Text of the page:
Tim Berry of Palo Alto Software takes issue with a post at the WSJ’s Independent Street about research that says VCs don’t make funding decisions based on business plans. (Press release here, no link for the study — why is academic research of all things so often locked up?)
I spoke with one of the study’s author’s, University of Maryland professor David Kirsch, last year for a story we called The Truth About Venture Capital. Here’s the relevant part:
Without a referral from a mutual acquaintance, your chance of getting venture funding drops dramatically, according to David Kirsch, director of the Business Plan Archive at the University of Maryland. “It’s almost impossible to get funding for a business plan that comes in over the transom,” he says. Kirsch and UMD professor Brent Goldfarb analyzed hundreds of dot-com era business plans submitted to an unnamed East Coast venture firm. They found that companies were far more likely to get funded if their plans were referred to VCs than if they were sent cold. Their conclusion: “At the margins, an entrepreneur should focus less on perfecting the plan and more on expanding the network,” Kirsch says.
Headlines are not known for their nuance, and the one that announced this study last week (“New Research Finds Business Plans Are Virtually Useless”) understandably rankled Berry (whose company, after all, makes business planning software). The gist of the research is that the “the content of the business plans does not predict which businesses get funded. [The authors] don’t suggest companies should totally forgo a business plan. They say the document may be useful for organizing thoughts and details of a venture, but they found no evidence that either the content or presentation of the plan influences venture capital funding decisions.”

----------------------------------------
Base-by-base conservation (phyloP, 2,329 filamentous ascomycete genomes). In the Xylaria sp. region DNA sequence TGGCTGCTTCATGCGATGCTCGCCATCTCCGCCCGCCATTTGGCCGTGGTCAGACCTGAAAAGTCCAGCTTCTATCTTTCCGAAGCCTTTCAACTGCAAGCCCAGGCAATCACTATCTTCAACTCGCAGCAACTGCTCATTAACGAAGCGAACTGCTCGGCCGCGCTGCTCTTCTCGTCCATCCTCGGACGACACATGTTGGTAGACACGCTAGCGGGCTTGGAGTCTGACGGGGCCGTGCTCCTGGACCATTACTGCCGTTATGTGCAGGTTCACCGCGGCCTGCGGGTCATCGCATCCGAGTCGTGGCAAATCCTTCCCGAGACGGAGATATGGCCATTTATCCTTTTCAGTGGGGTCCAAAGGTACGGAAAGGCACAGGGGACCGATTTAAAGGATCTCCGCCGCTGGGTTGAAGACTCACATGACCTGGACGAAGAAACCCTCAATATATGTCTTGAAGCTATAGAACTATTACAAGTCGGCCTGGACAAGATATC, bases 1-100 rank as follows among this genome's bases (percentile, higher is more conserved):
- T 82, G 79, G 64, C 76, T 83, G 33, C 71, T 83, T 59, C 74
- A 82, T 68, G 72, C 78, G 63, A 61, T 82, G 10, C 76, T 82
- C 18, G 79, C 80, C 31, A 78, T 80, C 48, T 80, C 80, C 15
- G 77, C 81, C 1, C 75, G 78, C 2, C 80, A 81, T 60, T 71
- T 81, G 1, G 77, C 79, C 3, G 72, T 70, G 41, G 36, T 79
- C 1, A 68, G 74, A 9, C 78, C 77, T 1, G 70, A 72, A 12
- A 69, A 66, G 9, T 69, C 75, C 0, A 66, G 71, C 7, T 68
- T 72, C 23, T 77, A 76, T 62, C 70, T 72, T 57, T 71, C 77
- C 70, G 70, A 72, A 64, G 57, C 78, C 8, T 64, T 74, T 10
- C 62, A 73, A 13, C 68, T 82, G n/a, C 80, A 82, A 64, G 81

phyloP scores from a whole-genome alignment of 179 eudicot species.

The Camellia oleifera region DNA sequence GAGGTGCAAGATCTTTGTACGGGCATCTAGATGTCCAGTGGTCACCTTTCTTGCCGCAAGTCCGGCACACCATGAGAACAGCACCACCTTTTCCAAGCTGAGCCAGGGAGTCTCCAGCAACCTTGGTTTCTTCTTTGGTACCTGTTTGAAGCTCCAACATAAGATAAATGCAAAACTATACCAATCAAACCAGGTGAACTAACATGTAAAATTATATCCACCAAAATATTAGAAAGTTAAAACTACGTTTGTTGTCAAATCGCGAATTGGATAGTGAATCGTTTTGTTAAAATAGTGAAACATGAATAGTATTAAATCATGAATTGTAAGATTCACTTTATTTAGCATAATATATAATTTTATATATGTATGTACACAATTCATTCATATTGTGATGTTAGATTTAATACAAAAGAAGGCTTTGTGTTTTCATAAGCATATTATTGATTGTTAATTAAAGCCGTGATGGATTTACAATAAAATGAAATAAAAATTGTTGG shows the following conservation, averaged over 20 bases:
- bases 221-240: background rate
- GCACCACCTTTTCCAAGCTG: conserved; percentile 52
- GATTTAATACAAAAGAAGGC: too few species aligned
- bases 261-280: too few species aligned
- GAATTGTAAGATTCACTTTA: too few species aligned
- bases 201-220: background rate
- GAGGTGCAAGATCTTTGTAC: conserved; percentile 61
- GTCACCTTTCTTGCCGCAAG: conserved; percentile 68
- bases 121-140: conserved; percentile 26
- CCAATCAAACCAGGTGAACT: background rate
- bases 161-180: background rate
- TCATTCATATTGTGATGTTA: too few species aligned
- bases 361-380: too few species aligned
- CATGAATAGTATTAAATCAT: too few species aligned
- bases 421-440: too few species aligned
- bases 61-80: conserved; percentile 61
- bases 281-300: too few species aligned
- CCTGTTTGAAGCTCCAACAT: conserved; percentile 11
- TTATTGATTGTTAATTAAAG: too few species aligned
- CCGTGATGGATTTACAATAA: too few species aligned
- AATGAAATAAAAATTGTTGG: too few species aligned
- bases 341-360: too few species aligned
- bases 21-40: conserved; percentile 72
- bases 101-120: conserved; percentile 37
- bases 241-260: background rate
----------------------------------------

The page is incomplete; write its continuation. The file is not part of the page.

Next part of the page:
Let’s be clear: the paper says the business plan document doesn’t matter to VCs’ funding decisions. Berry makes the point that solid business planning is essential to demonstrate how a company will take advantage of a real market opportunity — which is what VCs want to see. He writes:
Seriously, do you think for even a minute that venture capitalists don’t care about companies having strategy, and metrics, and tracking, and tasks and responsibilities, and forecasts, and budgets? Are you kidding me? They may or may not read the business plan, but the entrepreneurs they fund can’t possibly do a decent presentation without knowing their plan. What happens when they get to the first question about how much they need, and why, and what they’re going to spend it on?
The important thing here for entrepreneurs to realize is that investors care much more about the traction your business has than how it looks on paper. That shouldn’t be news to anyone, especially in this funding environment. It’s partly because so many business plans are full of Guy Kawasaki’s classic lies entrepreneurs tell. No surprise VCs would rather see companies with real products, real revenue, and even real positive cash flow than business plans filled with charts of hockey-stick curves, etc. As Berry notes, few companies can get there without serious planning.
What struck me from my conversation with Kirsch last year is how VC firms project the aura of a meritocracy — anyone can submit a business plan — but really work through networks and referrals. This makes sense: think about what the inbox looks like for “businessplans@VentureFirm.com” looks like. (My inbox is a mess, and I don’t give millions of dollars to anyone.) My view from the sidelines, not being an investor or an entrepreneur: even a stellar business plan, on its own, won’t get you funding, or even a meeting most of the time. But can you imagine talking to investors without one?